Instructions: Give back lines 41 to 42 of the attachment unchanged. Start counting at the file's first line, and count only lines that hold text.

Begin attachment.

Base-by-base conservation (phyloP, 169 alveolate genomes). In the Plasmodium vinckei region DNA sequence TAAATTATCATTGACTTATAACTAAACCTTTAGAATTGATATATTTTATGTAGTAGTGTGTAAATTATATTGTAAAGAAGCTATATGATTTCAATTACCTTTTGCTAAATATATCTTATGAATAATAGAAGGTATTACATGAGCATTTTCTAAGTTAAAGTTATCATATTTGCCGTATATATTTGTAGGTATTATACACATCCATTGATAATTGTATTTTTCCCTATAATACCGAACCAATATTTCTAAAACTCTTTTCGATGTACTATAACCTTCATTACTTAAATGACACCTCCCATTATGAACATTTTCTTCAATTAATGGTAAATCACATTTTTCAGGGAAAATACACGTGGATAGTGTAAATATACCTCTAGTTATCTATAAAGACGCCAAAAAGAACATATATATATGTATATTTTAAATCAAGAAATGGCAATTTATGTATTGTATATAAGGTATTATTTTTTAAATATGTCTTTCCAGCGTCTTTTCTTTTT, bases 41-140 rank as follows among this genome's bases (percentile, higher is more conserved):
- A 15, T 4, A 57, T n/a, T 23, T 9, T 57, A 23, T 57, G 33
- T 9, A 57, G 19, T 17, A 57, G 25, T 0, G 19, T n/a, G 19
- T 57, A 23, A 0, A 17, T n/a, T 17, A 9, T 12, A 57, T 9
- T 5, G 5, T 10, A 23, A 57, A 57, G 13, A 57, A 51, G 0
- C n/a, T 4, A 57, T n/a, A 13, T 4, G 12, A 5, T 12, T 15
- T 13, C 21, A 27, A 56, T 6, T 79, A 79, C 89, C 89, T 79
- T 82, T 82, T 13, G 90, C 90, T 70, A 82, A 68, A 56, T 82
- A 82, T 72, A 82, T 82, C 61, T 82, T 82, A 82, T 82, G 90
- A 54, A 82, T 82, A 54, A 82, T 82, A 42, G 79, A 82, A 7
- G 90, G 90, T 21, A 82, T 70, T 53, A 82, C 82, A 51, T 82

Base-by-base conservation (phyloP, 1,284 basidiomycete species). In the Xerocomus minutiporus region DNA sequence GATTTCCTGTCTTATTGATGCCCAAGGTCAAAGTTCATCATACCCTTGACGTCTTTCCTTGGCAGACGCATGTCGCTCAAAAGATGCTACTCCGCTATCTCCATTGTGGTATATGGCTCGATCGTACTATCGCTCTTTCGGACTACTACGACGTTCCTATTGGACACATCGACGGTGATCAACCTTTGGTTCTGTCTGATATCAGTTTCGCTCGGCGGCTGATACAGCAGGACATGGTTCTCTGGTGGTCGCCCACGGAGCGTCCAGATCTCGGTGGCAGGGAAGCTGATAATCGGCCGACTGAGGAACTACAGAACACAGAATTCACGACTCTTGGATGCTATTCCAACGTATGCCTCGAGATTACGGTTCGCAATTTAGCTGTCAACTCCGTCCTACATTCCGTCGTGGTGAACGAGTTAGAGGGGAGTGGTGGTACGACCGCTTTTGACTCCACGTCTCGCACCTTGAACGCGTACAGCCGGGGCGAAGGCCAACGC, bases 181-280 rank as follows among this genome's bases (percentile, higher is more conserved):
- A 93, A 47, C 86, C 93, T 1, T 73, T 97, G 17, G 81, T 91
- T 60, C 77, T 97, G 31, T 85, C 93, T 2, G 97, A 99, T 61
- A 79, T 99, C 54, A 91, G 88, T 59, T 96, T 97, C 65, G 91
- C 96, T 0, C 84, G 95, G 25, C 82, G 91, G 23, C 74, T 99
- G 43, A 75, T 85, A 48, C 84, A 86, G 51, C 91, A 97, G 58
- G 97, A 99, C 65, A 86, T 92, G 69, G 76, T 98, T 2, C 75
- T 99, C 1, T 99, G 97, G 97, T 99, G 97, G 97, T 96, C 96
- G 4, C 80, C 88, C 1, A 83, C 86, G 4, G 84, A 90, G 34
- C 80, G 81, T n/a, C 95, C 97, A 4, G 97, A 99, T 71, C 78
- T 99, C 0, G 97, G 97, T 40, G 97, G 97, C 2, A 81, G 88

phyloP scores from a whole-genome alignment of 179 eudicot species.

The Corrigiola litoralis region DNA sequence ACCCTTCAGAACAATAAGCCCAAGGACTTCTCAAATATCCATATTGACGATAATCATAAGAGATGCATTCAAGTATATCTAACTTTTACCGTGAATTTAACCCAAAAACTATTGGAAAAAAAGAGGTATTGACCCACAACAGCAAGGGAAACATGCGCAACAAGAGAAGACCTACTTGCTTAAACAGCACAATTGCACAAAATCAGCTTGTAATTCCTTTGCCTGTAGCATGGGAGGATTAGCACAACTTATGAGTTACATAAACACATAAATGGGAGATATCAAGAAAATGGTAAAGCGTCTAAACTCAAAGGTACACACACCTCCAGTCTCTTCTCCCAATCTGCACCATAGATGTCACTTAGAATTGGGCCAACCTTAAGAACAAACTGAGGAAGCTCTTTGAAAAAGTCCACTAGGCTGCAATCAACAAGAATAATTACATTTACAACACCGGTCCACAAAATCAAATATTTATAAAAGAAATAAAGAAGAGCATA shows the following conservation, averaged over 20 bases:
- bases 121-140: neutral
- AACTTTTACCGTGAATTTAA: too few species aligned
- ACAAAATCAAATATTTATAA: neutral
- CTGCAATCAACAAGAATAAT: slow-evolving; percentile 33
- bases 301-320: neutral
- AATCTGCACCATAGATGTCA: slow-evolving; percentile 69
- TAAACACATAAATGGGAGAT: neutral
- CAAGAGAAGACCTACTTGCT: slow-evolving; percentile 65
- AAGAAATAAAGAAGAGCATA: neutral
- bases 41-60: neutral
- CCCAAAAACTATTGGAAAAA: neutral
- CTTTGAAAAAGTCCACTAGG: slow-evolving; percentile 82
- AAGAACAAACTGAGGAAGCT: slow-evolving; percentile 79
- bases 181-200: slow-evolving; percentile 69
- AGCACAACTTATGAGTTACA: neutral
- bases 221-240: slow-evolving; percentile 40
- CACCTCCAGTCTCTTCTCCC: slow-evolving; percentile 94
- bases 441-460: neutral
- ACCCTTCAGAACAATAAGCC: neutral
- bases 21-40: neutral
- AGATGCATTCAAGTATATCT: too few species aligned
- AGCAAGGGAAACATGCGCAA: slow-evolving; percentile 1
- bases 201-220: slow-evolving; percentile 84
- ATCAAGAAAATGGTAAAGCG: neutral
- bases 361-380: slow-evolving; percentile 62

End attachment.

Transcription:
- CACCTCCAGTCTCTTCTCCC: slow-evolving; percentile 94
- bases 441-460: neutral